Characterisation of Crosslinks in Vulcanised Rubbers: From Simple to Advanced Techniques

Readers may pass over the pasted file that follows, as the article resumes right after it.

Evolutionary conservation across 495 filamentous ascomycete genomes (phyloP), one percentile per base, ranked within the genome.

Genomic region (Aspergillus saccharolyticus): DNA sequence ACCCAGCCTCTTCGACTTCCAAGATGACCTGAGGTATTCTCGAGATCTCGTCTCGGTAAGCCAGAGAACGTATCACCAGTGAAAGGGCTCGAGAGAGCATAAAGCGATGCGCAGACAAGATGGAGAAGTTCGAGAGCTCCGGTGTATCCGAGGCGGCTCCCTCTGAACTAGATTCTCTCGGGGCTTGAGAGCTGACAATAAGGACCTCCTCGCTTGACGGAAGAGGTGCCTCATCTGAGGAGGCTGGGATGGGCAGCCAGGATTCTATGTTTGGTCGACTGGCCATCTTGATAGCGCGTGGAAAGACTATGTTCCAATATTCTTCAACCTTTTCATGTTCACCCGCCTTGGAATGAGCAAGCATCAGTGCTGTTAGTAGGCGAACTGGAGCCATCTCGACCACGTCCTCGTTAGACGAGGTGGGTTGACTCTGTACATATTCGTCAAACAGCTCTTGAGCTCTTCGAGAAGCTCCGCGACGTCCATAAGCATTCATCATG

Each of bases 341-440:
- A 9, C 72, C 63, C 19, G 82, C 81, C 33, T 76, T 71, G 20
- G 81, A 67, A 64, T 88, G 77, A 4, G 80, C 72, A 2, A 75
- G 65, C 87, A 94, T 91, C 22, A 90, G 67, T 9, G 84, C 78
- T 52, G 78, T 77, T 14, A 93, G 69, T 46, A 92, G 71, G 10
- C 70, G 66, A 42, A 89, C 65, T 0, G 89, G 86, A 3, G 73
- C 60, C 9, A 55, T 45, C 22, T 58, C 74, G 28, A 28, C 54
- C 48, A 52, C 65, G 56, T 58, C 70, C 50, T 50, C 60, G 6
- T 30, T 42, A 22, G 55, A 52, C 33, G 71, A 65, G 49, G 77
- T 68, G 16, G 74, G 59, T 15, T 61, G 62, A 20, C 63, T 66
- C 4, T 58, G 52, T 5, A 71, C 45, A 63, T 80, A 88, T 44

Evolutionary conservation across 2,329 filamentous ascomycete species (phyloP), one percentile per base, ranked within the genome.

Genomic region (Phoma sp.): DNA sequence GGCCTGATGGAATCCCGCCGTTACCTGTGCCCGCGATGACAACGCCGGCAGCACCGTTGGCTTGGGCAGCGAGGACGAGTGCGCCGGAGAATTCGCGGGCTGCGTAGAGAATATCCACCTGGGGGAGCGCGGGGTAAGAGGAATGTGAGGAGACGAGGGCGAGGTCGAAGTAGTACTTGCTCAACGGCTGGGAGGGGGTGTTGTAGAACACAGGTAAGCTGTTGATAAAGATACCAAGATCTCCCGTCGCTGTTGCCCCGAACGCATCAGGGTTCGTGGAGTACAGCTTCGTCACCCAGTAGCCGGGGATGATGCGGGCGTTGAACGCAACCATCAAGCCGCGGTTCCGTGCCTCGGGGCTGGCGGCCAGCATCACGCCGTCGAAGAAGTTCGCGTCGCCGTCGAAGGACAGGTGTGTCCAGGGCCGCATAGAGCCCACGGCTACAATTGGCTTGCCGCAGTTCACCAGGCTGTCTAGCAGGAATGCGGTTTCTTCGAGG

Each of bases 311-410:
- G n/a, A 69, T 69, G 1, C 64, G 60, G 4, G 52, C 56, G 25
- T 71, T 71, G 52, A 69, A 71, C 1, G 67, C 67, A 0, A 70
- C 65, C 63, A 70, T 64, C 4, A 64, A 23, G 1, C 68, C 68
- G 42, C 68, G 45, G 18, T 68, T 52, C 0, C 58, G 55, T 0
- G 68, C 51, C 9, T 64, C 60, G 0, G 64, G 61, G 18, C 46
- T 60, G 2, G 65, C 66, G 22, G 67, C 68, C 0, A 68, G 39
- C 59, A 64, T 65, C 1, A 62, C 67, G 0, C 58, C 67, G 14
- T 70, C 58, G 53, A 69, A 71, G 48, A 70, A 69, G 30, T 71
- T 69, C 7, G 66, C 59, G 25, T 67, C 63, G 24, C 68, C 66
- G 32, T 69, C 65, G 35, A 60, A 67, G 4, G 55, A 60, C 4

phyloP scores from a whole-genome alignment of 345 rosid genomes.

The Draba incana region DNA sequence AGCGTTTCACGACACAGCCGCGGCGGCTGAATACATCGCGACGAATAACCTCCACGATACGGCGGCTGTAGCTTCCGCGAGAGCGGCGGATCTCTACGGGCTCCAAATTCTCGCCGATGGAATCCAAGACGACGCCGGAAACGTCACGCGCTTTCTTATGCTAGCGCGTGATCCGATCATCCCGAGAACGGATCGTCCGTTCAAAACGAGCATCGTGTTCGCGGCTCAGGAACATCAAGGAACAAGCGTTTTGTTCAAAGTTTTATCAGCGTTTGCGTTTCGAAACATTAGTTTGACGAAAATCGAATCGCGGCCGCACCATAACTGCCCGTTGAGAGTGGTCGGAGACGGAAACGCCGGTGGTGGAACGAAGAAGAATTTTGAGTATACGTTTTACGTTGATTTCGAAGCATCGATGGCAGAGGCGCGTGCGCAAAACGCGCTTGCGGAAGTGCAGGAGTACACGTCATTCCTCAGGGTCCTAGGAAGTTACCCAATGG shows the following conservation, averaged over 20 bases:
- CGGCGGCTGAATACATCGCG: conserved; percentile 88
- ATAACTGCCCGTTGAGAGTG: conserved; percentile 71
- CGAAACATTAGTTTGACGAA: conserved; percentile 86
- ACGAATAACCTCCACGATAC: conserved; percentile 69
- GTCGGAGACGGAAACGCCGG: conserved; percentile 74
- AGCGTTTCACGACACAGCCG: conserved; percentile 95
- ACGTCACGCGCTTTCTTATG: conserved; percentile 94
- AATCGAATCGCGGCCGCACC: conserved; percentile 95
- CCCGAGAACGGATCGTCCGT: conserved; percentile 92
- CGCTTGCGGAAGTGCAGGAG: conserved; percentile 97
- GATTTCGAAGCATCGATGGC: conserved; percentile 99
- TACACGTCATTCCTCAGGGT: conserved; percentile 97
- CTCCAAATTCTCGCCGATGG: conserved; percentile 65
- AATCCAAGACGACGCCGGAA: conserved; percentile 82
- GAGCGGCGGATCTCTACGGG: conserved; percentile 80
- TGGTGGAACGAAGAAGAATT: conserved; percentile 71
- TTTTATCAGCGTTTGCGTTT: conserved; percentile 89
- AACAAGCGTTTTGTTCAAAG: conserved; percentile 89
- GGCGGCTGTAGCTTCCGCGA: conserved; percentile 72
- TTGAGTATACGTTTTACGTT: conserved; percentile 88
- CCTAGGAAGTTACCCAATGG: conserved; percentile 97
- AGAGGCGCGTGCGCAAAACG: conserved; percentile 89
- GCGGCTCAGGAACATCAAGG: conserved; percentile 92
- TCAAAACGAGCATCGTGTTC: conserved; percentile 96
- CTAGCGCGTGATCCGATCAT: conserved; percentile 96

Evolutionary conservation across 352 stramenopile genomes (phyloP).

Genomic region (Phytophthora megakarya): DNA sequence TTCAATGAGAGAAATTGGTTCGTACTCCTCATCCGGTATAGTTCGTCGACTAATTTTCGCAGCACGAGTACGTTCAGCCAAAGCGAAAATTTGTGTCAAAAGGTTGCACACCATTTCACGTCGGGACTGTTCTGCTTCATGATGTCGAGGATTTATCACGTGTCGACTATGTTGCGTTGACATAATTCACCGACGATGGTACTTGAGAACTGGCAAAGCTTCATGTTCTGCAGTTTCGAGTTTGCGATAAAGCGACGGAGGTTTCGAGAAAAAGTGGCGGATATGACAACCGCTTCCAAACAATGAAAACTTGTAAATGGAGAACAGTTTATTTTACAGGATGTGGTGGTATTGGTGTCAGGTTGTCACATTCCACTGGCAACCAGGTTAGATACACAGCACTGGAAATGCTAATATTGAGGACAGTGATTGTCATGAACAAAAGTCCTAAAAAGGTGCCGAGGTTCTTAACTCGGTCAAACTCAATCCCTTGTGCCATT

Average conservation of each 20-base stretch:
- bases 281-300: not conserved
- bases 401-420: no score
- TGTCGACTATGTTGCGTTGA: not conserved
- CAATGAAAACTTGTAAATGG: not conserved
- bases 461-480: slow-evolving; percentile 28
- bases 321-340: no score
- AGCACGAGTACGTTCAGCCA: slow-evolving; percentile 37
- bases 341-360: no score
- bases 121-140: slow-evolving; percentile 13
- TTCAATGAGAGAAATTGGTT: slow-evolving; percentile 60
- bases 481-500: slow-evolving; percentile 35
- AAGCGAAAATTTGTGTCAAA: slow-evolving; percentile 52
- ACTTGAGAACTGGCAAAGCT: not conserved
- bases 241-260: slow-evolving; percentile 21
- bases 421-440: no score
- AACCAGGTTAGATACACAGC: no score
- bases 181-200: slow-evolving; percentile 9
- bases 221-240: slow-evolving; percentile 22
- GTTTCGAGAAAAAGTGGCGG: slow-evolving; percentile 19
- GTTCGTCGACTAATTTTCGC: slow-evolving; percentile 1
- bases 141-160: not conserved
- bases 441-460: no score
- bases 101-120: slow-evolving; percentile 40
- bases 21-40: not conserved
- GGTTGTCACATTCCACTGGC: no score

Crosslink density is a valuable property that affects the functional performance of a vulcanized rubber. It is generally determined by the solvent swelling method. The presence of filler can affect the results of crosslink density determination. While the information on the total crosslink density is useful, when more than one type of crosslinks are present in a vulcanized rubber, further characterization work is necessary to understand the contribution of these crosslinks to the performance properties of the rubber. Therefore, the ionic and covalent crosslinks of carboxylated nitrile butadiene rubber and natural rubber can be quantified individually using solvents of different polarities. By using suitable chemical probes, such as thiolate ion, this technique also allows the separate determination of the mono- di- and polysulphidic crosslinks in vulcanized rubbers. The crosslink density can also be determined using the Mooney-Rivlin equation based on stress-strain data of vulcanized rubbers. By swelling vulcanized rubbers in styrene, polymerizing the styrene, and observing the microtomed rubbers under a transmission electron microscope, crosslinks that formed within a latex particle, or intra-particle crosslinks, and those of inter-particle crosslinks can be visualized and determined semi-quantitatively. This characterization technique is useful for one to understand the extent of inter-particle and intra-particle crosslinking reactions.